Analysis: LOUIS MWAPE
IN THE north-west of Kabwe about five kilometres away from the central business district lies a place called Makululu. It is an expansive township revered as the biggest slum in Zambia and one of the biggest in southern Africa. It is typically known to be a place that epitomised the rise of unplanned settlements in Kabwe back in the 90s and the ills that came with it, vis-a-vis lack of adequate amenities to equal its ever-increasing population.
Nevertheless, it seems the dawn of a new era is fast approaching for that place, which is a habitat to thousands of people. Makululu’s face is slowly changing and its unfolding narrative is remarkably interesting.
Today, Makululu boasts of a Government-sponsored K51.3 million ultra-modern secondary school located right in the thick, a Catholic skills training institution known as Don Bosco Training Centre, a housing complex to consist of 115 units being developed by Habitat for Humanity Zambia, among other facilities.
Such developments suggest hope for Makululu, and what makes its narrative a lot more interesting is the fact that there is yet another latest wave of development coming. Besides a few pockets of infrastructural developments that have unfolded over the years, Makululu is scheduled to benefit from two separate water projects that will ensure that there is increased access to clean and safe water.
To understand why water projects are such a big deal for this area, here are a few titbits about Makululu. Despite its vastness and upsurge in population, currently Makululu only has 20 water kiosks and 22 communal taps dotted around its five (5) wards, namely Chililalila, Makululu, Makandanyama, Moomba and Zambezi.
The most prominent challenge is that the population in Makululu outstrips the available designated water facilities. It is for this reason that Habitat for Humanity Zambia threw itself into that assignment by partnering with LgWSC to construct five water kiosks at a cost of K320,000 across Makululu. The project has since commenced and it is expected to directly benefit at least over 6,000 people once completed in June 2019.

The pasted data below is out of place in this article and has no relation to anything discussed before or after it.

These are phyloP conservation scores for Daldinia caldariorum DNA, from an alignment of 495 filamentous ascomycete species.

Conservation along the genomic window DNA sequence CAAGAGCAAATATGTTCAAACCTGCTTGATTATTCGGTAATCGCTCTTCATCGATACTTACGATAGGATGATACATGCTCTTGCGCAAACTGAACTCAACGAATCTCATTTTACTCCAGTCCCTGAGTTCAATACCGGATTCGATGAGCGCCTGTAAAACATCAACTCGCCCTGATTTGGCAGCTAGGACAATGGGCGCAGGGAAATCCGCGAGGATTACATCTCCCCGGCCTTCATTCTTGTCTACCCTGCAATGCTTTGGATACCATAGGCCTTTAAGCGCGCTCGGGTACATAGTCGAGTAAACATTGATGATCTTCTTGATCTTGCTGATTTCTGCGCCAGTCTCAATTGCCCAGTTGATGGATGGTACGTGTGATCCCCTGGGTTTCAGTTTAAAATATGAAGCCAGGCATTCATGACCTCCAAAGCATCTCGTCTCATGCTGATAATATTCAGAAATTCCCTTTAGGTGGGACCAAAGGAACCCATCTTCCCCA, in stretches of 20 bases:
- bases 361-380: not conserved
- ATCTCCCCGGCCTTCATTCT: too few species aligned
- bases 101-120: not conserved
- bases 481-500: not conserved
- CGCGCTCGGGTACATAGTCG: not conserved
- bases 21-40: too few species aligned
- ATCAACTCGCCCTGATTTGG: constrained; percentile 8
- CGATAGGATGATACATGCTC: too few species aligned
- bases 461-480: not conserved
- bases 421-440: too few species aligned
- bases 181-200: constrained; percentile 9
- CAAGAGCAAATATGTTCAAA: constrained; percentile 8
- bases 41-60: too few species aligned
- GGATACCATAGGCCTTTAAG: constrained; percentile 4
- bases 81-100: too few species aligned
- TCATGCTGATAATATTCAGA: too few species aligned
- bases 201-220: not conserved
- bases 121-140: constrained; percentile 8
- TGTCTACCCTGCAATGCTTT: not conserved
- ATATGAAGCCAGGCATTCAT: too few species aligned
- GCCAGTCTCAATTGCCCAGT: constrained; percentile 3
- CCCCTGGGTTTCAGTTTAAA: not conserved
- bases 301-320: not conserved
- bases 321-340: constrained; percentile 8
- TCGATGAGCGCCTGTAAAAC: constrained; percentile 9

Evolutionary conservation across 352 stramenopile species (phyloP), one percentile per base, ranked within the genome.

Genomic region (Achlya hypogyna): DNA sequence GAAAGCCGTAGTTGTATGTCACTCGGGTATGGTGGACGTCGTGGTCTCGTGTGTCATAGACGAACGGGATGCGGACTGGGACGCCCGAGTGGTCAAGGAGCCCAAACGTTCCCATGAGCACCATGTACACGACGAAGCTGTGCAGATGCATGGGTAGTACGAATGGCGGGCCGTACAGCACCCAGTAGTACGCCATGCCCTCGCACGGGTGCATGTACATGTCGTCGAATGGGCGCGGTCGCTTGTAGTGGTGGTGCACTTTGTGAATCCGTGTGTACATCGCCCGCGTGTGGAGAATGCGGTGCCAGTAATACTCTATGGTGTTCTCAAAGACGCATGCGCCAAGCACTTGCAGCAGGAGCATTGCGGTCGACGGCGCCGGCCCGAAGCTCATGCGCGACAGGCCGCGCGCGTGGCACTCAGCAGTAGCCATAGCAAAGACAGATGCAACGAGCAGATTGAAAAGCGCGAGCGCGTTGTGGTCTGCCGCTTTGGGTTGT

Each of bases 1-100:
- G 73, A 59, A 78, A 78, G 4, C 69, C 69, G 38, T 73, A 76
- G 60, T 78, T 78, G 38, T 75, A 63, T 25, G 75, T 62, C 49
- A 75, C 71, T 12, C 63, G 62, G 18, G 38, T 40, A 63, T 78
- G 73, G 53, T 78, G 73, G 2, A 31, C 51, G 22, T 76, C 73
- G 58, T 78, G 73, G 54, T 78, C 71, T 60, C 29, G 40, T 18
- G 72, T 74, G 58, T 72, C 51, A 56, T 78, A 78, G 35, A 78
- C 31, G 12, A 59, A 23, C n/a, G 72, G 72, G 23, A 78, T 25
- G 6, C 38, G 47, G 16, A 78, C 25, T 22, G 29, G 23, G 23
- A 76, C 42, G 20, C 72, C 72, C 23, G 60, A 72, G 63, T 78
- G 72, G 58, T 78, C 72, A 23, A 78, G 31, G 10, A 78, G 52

Speaking recently during the site visit to earmarked areas for the construction of water points in Makululu, Habitat for Humanity Zambia project manager Victor Sitali explained that besides the provision of decent housing to the needy, Habitat for Humanity felt compelled to contribute towards increased access to water for the people of Makululu. He said the project funds have been given to Lukanga Water and Sewerage Company Limited (LgWSC) to implement the project.
“We are collaborating with LgWSC and we have disbursed funds to complete five initial water kiosks with the possibility of constructing 14 more in our next phase depending on the availability of funds,” Mr Sitali said.
LgWSC acting managing director Yoram Sinyangwe said the partnership between Habitat for Humanity Zambia and LgWSC speaks volumes about the significance of cooperating partners that identify with the dire needs of the people. He explained that the setting up of a water project by Habitat for Humanity in Makululu, where water is a live political and social issue that needs adequate attention, is a commendable gesture worth emulating by other cooperating partners.
Mr Sinyangwe added that the project will greatly benefit LgWSC in terms of improved service delivery, and that people will not have to walk stretches of kilometres for them to access the commodity. He also explained that the project will further impact positively on the water service coverage for Central Province that currently stands at 83 percent.
Mr Sinyangwe’s sentiments were also re-echoed by one mommunity member and water vendor, Naomi Mumba, who commended the two partners for the project that she described as a solution that will alleviate the plight of most Makululu women and children who walk long distances to fetch water.
Water is everyone’s big deal and it is a daunting task that requires greater collaboration, and it being an inevitable fabric of the Government’s Vision 2030, projects of such kind could make a great change to the national water coverage too.
It is for this reason that Government, through the Ministry of Water Development, Sanitation and Environmental Protection, is kick-starting a K34 million Makululu Water Supply Improvement Project, which will culminate into the building of a 350,000 litre capacity overhead tank, rehabilitation and equipping three boreholes and installation of at least 1,000 individual household water connections. The project is scheduled to be completed by 2020.
With the coming of water projects, Makululu will have access to decent water facilities, coupled with other amenities despite being a slum.
The author is communications officer at Lukanga Water and Sewerage Company Limited.
Analysis: LOUIS MWAPE